Introduction Edit

A tile tick block is a block which can be somehow triggered (for example by powering it by redstone), which uses a tile tick upon triggering to create a delay, and does something after the delay is over.

An example for a tile tick block is the redstone torch. When powered it will create a tile tick with a delay of 2 gticks. The tile ticks will be processed every tick and reduce their delay by 1, whenever they get processed. Once a tile tick reaches a delay of 0, it will tell the block it is associated with to do something. In the case of the redstone torch the redstone torch will be turned off after the 2 gticks of tile tick delay.

Triggering Edit

Due to the processing order of the game, a tile tick will have 1 gtick less delay than normal, if the creation of the tile tick was triggered by an user-input.

Otherwise the tile tick will have the base delay shown in the table below upon its creation.

Tile Tick Cap Edit

If more than 1000 tile ticks finish their delay in one tick, only the 1000 first tile ticks will actually activate their associated blocks. The other tile ticks will wait until they get processed again in the next tick before activating their tile tick block.

'Priority' Attribute Edit

Every tile tick has a priority attribute. If two tile ticks finish their delay in the same tick, the tile tick with the lower priority will always update its tile tick block first. If two tile ticks finish their delay in the same tick, and have the same priority, the tile tick which was initially created first will update its tile tick block first.

List of all tile tick blocks Edit

Name Creates tile tick when Delay Priority
Repeater input changes state 2[5] -1[2]
Redstone Torch input changes state 2[3] 0
Comparator input changes state 2 0[2]
Dispenser gets powered 4 0
Dropper gets powered 4 0
Command Block gets powered 1 0
Water[7] gets updated 5[4] 0
Lava[7] gets updated 30[4] 0
Sand[6] gets updated 2 0
Stone Button gets clicked 20 0
Wooden Button gets clicked 30 0
Pressure Plate see below[1] 20 0
Detector rail like pressure plates[1] 20 0
Tripwire Hook when entity leaves tripwire (not verified) 10 0
Redstone Lamp gets unpowered 4 0

[1] When an entity collides with a pressure plate, it creates a tile tick. Additionally, whenever the pressure plate gets udpated by a previously created tile tick, it will check whether the entity is still there, and schedule another tile tick if that´s the case.

[2] Repeaters and comparators check whether the block they´re facing into is a repeaters or comparator and in some cases change their priorities. Repeaters will have a -3 priority instead of a -1 priority iff facing into another repeater or comparator, and comparators will have a -1 priority instead of a 0 priority iff facing into another repeater or comparator. Additionally, repeaters have a -2 priority instead of a -1 priority, if they´re turning off, and are not facing into another repeater or comparator. However, if a repeater has just turned on, but has no power, the tile tick that will be created to turn the repeater off again will only have a -1 priority instead of -2.

[3] When a torch burnout occurs, the torch gets a tile tick with a 160 gtick delay.

[4] Lava and Water additionally have a lot of other stuff going on with their delay, which will be explained at a lava and water mechanics page somewhere in the future. The 5 gtick and 30 gtick delay are the standard delay in the overworld.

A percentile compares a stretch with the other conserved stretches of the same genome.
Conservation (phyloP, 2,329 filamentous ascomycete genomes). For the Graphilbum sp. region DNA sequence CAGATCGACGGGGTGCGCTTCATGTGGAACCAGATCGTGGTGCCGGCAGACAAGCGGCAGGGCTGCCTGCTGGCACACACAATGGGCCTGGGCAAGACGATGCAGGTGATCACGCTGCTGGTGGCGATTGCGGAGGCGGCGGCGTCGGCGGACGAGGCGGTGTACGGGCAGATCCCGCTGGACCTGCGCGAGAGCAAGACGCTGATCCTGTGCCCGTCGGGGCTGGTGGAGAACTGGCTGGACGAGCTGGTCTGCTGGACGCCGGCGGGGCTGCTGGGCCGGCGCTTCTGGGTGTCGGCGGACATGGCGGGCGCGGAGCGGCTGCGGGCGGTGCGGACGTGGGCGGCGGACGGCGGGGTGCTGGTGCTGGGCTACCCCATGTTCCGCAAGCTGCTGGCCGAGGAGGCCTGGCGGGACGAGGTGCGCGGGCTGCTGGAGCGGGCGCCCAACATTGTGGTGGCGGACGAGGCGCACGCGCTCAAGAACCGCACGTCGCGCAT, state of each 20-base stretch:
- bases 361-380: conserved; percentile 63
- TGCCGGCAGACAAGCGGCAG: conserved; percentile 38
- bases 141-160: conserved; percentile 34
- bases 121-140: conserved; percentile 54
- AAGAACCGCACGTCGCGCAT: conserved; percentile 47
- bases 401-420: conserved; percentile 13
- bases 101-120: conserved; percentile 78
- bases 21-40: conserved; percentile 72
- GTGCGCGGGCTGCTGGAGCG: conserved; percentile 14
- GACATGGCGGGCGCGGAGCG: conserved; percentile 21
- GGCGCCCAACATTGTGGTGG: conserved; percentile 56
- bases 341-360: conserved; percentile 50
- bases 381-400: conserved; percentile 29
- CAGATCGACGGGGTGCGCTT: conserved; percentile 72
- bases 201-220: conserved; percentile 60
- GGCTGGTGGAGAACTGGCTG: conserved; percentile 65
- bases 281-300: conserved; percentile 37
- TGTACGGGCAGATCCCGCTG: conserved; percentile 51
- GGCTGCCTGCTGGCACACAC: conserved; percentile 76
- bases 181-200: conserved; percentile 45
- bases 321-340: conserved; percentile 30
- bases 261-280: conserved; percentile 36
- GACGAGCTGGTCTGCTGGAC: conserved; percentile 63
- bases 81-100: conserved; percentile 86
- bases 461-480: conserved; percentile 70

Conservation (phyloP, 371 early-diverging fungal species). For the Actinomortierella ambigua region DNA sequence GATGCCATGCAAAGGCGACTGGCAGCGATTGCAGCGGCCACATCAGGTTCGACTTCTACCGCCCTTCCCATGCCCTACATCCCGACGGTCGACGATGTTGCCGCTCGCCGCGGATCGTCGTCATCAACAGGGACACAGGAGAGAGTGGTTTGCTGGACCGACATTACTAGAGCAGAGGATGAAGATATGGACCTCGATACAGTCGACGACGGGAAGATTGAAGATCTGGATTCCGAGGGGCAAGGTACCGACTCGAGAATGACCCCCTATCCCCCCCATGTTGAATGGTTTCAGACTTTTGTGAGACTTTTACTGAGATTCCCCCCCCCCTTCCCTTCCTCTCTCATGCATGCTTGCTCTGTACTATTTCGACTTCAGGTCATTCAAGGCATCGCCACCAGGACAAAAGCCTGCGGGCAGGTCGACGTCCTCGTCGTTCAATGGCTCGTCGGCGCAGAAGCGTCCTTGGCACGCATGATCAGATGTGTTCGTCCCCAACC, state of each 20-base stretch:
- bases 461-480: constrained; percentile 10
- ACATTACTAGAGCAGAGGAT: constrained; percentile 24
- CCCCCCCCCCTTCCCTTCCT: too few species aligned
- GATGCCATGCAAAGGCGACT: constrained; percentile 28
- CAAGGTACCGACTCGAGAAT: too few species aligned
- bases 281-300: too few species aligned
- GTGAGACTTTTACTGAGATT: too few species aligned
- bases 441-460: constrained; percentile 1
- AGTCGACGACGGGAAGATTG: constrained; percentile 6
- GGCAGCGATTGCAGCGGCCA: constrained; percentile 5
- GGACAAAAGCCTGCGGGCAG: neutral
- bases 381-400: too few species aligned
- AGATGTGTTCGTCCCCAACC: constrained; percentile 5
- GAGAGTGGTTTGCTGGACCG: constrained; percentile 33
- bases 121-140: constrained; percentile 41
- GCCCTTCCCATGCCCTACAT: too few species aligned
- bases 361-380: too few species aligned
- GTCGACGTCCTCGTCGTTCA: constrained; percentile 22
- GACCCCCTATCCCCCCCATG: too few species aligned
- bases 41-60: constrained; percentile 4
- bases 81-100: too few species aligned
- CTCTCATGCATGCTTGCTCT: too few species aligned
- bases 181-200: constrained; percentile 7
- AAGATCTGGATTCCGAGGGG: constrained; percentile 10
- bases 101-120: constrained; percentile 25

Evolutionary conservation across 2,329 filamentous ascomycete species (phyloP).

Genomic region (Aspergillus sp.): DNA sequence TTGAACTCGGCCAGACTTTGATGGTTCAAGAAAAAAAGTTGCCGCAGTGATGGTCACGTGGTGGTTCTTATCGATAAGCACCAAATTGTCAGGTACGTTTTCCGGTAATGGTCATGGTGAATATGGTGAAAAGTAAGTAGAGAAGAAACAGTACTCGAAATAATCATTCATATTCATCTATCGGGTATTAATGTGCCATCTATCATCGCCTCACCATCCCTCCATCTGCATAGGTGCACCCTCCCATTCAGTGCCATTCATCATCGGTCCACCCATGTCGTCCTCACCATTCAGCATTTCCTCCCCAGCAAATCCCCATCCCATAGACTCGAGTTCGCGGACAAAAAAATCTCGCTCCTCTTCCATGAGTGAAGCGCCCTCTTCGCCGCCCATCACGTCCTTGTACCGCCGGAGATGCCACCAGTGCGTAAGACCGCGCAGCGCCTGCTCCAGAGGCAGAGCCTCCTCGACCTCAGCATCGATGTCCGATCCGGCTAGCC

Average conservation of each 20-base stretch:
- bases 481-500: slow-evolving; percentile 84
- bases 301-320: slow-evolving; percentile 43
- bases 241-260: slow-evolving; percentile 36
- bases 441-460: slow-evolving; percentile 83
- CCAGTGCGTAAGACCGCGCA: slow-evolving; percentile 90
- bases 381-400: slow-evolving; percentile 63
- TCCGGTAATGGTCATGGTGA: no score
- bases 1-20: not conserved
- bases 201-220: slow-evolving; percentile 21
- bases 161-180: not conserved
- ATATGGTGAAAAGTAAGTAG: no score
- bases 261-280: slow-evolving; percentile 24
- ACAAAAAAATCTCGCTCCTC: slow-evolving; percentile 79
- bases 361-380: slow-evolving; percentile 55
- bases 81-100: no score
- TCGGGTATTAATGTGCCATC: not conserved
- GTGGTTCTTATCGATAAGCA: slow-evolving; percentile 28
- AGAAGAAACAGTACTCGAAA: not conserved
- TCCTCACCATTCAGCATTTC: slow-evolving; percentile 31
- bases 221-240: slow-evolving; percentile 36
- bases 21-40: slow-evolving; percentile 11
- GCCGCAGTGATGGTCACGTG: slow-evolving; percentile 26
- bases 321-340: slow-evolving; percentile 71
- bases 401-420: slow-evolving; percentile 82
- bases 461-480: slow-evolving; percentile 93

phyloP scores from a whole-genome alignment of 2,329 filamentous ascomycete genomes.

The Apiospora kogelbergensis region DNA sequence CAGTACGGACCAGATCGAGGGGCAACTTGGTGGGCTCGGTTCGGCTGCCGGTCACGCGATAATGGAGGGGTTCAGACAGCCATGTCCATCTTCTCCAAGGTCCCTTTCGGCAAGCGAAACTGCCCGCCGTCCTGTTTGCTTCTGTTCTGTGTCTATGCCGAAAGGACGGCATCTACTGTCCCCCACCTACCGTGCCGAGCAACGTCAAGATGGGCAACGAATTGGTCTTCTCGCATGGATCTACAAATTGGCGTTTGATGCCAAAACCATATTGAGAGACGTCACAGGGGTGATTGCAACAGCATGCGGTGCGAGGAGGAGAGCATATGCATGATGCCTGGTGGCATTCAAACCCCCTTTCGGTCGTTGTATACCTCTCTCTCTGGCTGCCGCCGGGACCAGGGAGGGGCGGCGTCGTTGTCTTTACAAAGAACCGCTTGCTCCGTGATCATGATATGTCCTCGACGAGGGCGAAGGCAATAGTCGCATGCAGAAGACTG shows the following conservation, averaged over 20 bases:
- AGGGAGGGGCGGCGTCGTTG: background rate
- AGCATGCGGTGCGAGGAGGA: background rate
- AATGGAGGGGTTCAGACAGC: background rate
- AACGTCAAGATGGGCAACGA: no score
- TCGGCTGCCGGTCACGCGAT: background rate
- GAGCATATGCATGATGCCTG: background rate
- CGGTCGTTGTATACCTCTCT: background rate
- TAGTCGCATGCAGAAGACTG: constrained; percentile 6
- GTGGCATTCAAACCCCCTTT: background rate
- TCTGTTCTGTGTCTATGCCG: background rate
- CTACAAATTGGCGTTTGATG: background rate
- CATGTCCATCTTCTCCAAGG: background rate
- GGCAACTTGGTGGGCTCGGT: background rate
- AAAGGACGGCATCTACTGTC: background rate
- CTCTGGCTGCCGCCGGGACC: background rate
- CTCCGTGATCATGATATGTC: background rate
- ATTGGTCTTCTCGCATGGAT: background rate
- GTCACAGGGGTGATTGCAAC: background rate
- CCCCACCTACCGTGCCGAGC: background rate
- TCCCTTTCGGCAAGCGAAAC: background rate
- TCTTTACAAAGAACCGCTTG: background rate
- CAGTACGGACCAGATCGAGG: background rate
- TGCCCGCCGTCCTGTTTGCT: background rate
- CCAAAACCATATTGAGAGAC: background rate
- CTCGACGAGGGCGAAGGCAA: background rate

[5] The delay can also be 4, 6 or 8 depending on the setting of the repeater.

[6] The same applies to gravel, anvils and dragon eggs. They have a 1 gtick delay before they start falling.

[7] The tile ticks created by water and lava will not affect water and lava, but flowing water and flowing lava instead. Additionally, water and lava convert themselves into flowing water and flowing water whenever they get udpated (unless they turn into cobblestone, stone or obsidian).

NBT Structure Edit

Tile Ticks get stored inside their chunk in a list called TileTicks. Every tile tick is a compound with the following attributes.

  • [String] i: The ID of the block the tile tick is associated with. If the tile tick should be inside a block with a different block ID (because the initial block was destroyed or replaced) the tile tick will not affect the block. There are a few exceptions, for example redstone_torch tile ticks can also affect unlit_redstone_torch blocks and vice versa, but I will only create a list of all the exception when I think I know all the exceptions.
  • [int] t: The number of ticks until processing should occur. May be negative when processing is overdue. This can happen if the tile tick cap is reached.
  • [int] p: The priority of the tile tick. See above.
  • [int] x: x position
  • [int] y: y position
  • [int] z: z position

Breaking a tile tick block Edit

If a tile tick block created a tile tick, but gets destroyed or changed before the tile tick is over, the tile tick will just stay. The tile tick will not usually affect the new block, because the tile tick remembers the id of the block it wants to affect. If a tile tick block should create a tile tick, and then get replaced by a block with the same block id, the tile tick that the first block created will also affect the second block. Additionally, in some specifically coded cases tile ticks can even affect blocks with a different block id than they should. I don´t know all those cases but I list all I know: Tile ticks cannot distinguish between a redstone_torch and a unlit_redstone_torch block. They also cannot distinguish between unpowered_repeater and powered_repeater, and they cannot distinguish between unpowered_comparator and powered_comparator.

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